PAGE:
More news about ABC's upcoming sci-fi series FlashForward came out of the Television Critics Association press tour over the weekend, where co-creator David S. Goyer spoke with reporters about new cast member Gabrielle Union's involvement, the format of the show, action, themes and just how many episodes he'll write and direct himself.
In FlashForward, based on Robert J. Sawyer's SF novel, every person in the world blacks out for 2 minutes and 17 seconds, during which time everyone has a vision of the future—April 29, 2010, to be specific—and the show's characters, notably FBI agent Mark Benford (Joseph Fiennes), begin to piece together what happened.
The following Q&A features edited excerpts of our group interview with Goyer in Pasadena, Calif. FlashForward premieres Sept. 24 on ABC.
What is Gabrielle Union [NBC's Life] playing on FlashForward?
Goyer: She plays the character Demetri's [John Cho] fiancee. She plays a criminal defense attorney. She's a very significant character. You'll see her five or six times in the first 13 episodes. She's got a pretty interesting story arc herself.
You have such a large ensemble, what is the role of guest stars on the show?
Goyer: Big. We have, I think, 11 series regulars, and already six or seven recurring characters. We have some really exciting guest stars that we've lined up that unfortunately we can't announce yet, but they're pretty cool.
Is there a rhythm to giving out reveals, peppering them out without giving too much away?
Goyer: Yeah, yeah, but I will say, I think some people assume that because we've said April 29th, we're just going to tread water until then. It will become abundantly clear within the first four episodes that's not what we're doing. We try to sit down and think "What would the audience expect or not expect?" and, again, as viewers, "What would we want to see?" I would be annoyed if a show like this just treaded water, so we make some very bold moves in the first few episodes.
The pilot balances present day and flashes-forward. What is the format going to be week to week?
Goyer: Look, it's an ensemble show. We are going to be telling a lot of sometimes an A, B, C and D story. Not every character will be in every episode, but the promise we made to the network is every episode you would at least see more of one of our cast member's flash-forward, and you would see a new character's flash-forward.
You say you have a three-year plan. You also had a three-year plan for Threshold. Are you still confident about thinking that far ahead?
Goyer: I like shows that are ambitious, so why not swing for the fences?
Do you have assurance for the viewers if they invest half a season, they'll at least find out how it's supposed to end?
Goyer: Well, they're certainly going to get a lot of answers by episode 13. I also know that Steve and the rest of the group at ABC have shown an enormous confidence in us and have extended an enormous amount of commitment to the show. So, look, if you're not going to try to be ambitious, what's the point? Yes, shows get canceled, and some of my favorite shows have been canceled, but I think that's like saying I had a bad date, and I'm never going to date again. You have to keep swinging for the fences. ...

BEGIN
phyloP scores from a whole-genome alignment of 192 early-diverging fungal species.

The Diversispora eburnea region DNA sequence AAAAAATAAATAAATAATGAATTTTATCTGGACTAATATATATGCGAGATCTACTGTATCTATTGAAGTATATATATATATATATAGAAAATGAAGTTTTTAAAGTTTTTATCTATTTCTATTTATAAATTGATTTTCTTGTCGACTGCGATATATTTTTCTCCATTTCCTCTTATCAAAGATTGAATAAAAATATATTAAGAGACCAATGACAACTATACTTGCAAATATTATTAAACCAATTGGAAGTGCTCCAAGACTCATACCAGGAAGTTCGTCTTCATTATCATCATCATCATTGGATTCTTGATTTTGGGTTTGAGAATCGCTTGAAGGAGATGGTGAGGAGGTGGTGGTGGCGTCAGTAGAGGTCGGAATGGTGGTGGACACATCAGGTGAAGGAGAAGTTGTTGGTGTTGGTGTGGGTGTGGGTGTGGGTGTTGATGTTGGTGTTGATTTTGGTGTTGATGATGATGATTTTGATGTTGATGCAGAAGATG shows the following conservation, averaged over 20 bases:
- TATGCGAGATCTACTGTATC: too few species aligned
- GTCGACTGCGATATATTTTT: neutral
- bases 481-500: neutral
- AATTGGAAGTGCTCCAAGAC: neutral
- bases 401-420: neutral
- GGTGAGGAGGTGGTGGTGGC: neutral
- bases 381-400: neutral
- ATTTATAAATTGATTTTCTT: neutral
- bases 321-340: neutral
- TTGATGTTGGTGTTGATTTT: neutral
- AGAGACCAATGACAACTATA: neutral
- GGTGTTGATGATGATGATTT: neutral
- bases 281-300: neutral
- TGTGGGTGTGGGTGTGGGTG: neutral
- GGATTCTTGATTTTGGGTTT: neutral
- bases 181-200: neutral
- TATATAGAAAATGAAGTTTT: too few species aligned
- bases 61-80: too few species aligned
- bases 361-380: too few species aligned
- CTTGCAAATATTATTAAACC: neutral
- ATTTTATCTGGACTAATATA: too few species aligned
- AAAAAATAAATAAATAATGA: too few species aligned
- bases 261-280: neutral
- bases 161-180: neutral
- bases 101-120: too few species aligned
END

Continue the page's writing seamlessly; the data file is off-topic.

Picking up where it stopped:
How much action will there be week to week? The premiere is pretty epic.
Goyer: It's going to vary. Episode two has a lot of action. Episode four has a lot of action. There's a ton of action in 10, 11. It just varies. ...
You've done TV before. What is different about this experience?
Goyer: I'm personally having the most fun I've ever had in my life on a project. The concept of the show is very personal to me. It's allowing me to write about a lot of things that are important to me at this stage in my life, so it's interesting. One of the things I like to do best is take a big-scope kind of genre movie, but tell it in a really personal way. I think we were able to do that with Batman Begins and The Dark Knight, and in our own way that's what we're doing with FlashForward. I don't know, this is my most favorite things that I've ever worked on.
What are some of those themes?
Goyer: I think future responsibility, who we are: Is our destiny baked in from the time we're born, or can we change it? I had a couple of experiences in my own life where I think it seemed like I should've gone A and I went B, and I'm just really fascinated by the people that make choices that take them in an unexpected direction. I'm just fascinated by paradigm shifts, personal paradigm shifts. It's funny, I [worked] with Alex Proyas in Dark City and things like that. Do we have a choice in who we become, or is it predestined? ...
What's a big door you wish you'd gone through?
Goyer: I can give you an example of one door I didn't go through that I am happy [about]. I was all set up to be a homicide detective in Detroit instead of a screenwriter, and I'm really glad I'm not.
How many episodes will you write and direct?
Goyer: I directed the first two. If we go a full season, I'll probably end up directing about five. I'll probably end up writing about—I mean, I'm involved in all the episodes, but I don't know, seven or eight of them first season.